I have to get one thing straight, first up: I was not a nu-metal fan.
I didn’t hate my parents, I had a happy childhood, and any teenage angst that I urgently needed addressing was fully satiated by the dulcet tones of Stephen Patrick Morrissey and Thom Yorke.
I adored Rage Against The Machine, the band that kicked nu-metal off. They were intense, angry and a band to utterly believe in – but I did not care for the slew of bands that followed in their wake, fusing hip hop and metal together with lyrics that often seemed like the whining of over-privileged middle-class kids. So much of it, at the time, felt so cynical and so forced. And, quite simply, it didn’t speak to me at all.
Nonetheless, nu-metal dominated for those last few years of the ‘90s, and the first couple of the ‘00s, right up until The Strokes came along and led a indie revival which never looked back. In time, the world seemed to come round to my way of thinking – nu-metal was a bit of an embarrassment; a time that was best forgotten about.
Fast forward to 2011, when I made my yearly pilgrimage to Download Festival; a festival I love as it gives me – a part-time metal fan – a chance to wallow in a full weekend of it, a chance to see as many new and legendary acts as possible. Acts that I would never seek out to go and see at their own show, but ones that I would be very keen to check out as part of a bigger bill. A band like Linkin Park, for example.
Linkin Park had always seemed to stand out a little from the nu-metal crowd. Granted, I could never get on board with Mike Shinoda’s white-boy rapping, but I whiled away my student days with MTV2, Kerrang! and Scuzz always on the TV in the background, and Linkin Park were to Kerrang! what Lionel Richie is to Magic. Slowly, I was forced to admit that their songs were really well written, they sounded great, and this guy Chester could really belt out a vocal. I remember hearing ‘Breaking The Habit’ – the fifth single from their second massive-selling album Meteora – and being genuinely surprised. This was a completely different sort of track to what we’d heard from them before, and it grabbed me, particularly Bennington’s plaintive, honest vocals.
Despite this track piquing my interest, I’d never been to see them live. But at Download, in 2011, they were the Sunday night headliners. Hey, I may as well stick around for them – a band that had sold that many records and been around that long must be worth checking out – plus, they might play ‘Breaking the Habit’. I took my place in front of the main stage.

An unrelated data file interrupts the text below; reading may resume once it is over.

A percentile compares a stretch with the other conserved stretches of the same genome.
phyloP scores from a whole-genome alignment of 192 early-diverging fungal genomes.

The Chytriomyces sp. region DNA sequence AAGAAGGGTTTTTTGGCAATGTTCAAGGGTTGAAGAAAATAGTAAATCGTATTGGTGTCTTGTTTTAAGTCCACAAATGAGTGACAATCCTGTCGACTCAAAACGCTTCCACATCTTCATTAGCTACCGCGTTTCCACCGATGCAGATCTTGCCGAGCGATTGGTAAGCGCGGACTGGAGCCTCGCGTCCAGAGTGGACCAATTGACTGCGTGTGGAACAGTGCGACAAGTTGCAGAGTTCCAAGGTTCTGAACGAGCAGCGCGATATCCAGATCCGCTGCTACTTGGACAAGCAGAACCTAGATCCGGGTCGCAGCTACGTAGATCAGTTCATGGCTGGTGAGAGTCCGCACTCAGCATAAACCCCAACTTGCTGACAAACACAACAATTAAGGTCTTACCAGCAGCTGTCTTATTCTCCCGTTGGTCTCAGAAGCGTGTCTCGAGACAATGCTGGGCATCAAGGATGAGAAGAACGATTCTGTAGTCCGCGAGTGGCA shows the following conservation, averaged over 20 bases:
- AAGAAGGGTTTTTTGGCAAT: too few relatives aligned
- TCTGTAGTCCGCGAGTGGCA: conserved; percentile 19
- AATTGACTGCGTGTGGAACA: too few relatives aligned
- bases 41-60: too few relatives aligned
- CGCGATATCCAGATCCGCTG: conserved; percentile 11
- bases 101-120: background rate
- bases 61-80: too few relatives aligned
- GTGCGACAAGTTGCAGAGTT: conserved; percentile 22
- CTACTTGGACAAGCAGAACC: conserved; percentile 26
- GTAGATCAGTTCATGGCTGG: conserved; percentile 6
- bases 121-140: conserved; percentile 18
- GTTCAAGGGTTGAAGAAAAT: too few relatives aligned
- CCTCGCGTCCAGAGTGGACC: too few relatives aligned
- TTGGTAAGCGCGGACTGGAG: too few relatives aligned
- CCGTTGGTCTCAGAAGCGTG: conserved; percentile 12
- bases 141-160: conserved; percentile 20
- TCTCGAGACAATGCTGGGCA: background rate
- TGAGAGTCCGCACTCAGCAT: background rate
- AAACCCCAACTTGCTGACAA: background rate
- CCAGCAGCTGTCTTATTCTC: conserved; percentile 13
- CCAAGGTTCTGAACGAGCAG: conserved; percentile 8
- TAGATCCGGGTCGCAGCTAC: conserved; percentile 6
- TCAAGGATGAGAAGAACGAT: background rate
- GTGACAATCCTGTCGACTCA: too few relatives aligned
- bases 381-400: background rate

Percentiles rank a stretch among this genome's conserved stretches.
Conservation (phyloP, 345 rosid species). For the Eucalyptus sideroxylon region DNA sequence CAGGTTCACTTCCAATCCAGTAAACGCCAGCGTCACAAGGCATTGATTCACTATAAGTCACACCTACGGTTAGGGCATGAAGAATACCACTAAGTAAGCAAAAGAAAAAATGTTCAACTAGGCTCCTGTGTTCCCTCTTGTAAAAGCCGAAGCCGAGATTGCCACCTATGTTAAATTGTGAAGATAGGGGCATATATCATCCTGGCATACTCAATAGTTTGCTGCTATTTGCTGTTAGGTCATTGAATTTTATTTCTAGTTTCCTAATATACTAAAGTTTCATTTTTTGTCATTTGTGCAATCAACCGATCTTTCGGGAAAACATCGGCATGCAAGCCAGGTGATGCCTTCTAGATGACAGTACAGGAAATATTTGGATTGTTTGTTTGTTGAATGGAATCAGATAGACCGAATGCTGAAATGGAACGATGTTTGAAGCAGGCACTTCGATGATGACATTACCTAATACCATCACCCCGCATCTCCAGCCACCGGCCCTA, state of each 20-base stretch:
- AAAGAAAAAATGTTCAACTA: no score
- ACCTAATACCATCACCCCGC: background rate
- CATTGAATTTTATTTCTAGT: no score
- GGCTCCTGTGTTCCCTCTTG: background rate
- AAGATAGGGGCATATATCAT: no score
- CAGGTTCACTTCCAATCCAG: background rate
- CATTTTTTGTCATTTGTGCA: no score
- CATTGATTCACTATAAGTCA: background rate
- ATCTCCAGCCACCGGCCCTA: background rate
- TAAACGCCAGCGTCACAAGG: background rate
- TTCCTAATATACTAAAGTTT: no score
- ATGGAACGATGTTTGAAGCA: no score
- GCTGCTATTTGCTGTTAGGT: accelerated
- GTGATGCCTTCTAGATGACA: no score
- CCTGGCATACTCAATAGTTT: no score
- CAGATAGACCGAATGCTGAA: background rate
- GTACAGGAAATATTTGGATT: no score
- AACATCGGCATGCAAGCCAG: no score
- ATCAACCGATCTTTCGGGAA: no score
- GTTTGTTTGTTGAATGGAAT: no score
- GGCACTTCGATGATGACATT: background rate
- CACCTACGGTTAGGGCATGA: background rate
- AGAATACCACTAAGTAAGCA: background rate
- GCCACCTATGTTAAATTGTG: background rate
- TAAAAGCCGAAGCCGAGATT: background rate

To a band like Linkin Park, a band constantly on the road, playing to tens of thousands of people every night, it must, despite everything, get a bit samey. Sure, headlining Download might seem like a massive deal to us, but to them – especially seeing as they’d done it twice before – it was probably just another gig.
Frankly, the other five members of Linkin Park looked like they were phoning it in. It was efficient, but it was getting the job done.
But Chester? Bloody hell. He was amazing.
He sang every word like his life depended on it. While the rest of the band remained static, he marauded around the stage, trying to reach every member of the crowd, the veins nigh-on bursting out of his neck as he gave it absolutely everything, on every single song.
He sang like it could be the last gig he’d ever play, showing off the full range of his vocal ability – and when it came to the big, screamy parts, he just unleashed it. It was an utter tour de force. It was, undoubtedly, one of the greatest vocal performances I’ve ever seen. I would say it was effortless, but it wasn’t – you could see the effort he was pouring in to every note. You could tell that this was a guy that really meant it. That didn’t take it for granted.
They did play ‘Breaking the Habit’ – and it was magical – but the big songs off those first two records suddenly made more sense to me, as tens of thousands of people screamed the words of ‘Numb’, ‘In the End’ and ‘Crawling’ back at Chester. Big, big songs of introspection, of pain, that clearly meant so much to their fans in the audience, and he was not about to let them down by giving anything less than everything.
The band were fine – but Bennington was phenomenal. It’s a performance that’s stuck with me ever since.
And, while we’re here, the last few years have seen something of a reappraisal of nu-metal, and I’m down with that. There were some brilliantly written songs in there – who, in the cold light of day, can really argue that ‘Last Resort’, ‘Freak on a Leash’, ‘Bring Me To Life’ and, yes, alright, ‘Break Stuff’ – aren’t great, dumb, fun tracks. And you can’t argue with the vast majority of the output of bands who dipped a toe into the nu-metal pool like System, Deftones and Slipknot.
Bennington always came across well in interviews, and even provided a fantastic Ultimate Playlist for this very website, and it’s truly tragic that such a talent has gone so young.
So fair play Chester, your adoring fans will miss you hugely, and it might not mean much, but you even earned the undying respect of a doubting Thomas like me.